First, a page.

Marc and I were lucky enough (and luck certainly plays a role, no matter how careful you are!) to make it through our dating years without contracting HIV, but we have a number of friends who are living with the virus. With them in mind--and anyone else reading this who might be helped by the information--I thought this was worth sharing.
In the current issue of Johns Hopkins Magazine, there is an item that reads as follows:
Sudden, temporary spikes in the viral load of HIV-positive patients do not mean their viruses have mutated into drug-resistant strains. Hopkins researchers, led by professor of medicine Robert Siliciano, found that the so-called "blips" in viral load are actually mathematical variations that arise from the test that measures the virus in a patient's body. Unless the blips exceed 200 copies per milliliter of blood or persist upon repeated testing, patients do not need to make difficult changes in their anti-retroviral drug therapy. The study appeared in February's Journal of the American Medical Association.
I share this information with two thoughts in mind:
1) If you're living with HIV, this seems to give reason not to get too upset if you are told of one of these "blips" that shows an unexpected increase in your viral load. It may turn out to be of no consequence.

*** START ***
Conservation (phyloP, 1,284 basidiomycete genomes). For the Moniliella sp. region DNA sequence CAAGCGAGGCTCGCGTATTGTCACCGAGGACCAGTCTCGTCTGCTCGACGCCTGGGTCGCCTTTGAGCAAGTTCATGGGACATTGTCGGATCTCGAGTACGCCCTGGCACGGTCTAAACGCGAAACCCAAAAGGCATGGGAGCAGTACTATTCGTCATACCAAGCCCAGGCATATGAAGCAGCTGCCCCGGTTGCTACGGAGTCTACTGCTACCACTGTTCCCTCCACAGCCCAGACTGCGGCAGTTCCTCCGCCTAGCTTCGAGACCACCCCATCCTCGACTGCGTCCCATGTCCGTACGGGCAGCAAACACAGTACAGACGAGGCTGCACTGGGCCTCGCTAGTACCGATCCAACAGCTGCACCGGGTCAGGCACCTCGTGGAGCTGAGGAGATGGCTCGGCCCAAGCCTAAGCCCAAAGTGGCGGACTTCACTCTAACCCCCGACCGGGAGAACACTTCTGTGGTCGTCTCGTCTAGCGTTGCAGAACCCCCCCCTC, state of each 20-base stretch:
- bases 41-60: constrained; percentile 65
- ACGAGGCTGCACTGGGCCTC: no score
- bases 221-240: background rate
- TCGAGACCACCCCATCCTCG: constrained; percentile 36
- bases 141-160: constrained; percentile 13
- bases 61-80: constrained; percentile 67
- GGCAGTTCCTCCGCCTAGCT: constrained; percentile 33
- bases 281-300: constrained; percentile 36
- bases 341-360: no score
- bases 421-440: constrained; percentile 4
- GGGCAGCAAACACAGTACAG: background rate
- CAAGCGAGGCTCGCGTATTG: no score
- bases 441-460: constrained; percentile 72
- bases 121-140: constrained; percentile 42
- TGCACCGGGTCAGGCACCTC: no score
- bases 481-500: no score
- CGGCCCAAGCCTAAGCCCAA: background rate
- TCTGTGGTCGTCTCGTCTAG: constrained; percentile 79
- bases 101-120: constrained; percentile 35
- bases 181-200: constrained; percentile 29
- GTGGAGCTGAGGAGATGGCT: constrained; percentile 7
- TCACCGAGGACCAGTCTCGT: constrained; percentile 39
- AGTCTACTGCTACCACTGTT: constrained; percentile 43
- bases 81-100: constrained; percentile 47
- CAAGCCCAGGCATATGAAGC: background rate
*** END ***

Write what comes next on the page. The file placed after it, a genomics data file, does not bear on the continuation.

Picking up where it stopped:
2) It could be important to know about this, so your doctor doesn't suddenly take a radical new approach before being sure it's absolutely necessary. Knowing doctors as well as I do (having worked in hospitals for years), and also having a habit of questioning my own doctor before letting him do anything I'm not 100% comfortable with, I know that they make mistakes. They make lots of mistakes. Also, your particular doctor may not have seen this study. So he/she may jump to an unwarranted conclusion.
So take this information for what it's worth. I hope it proves useful.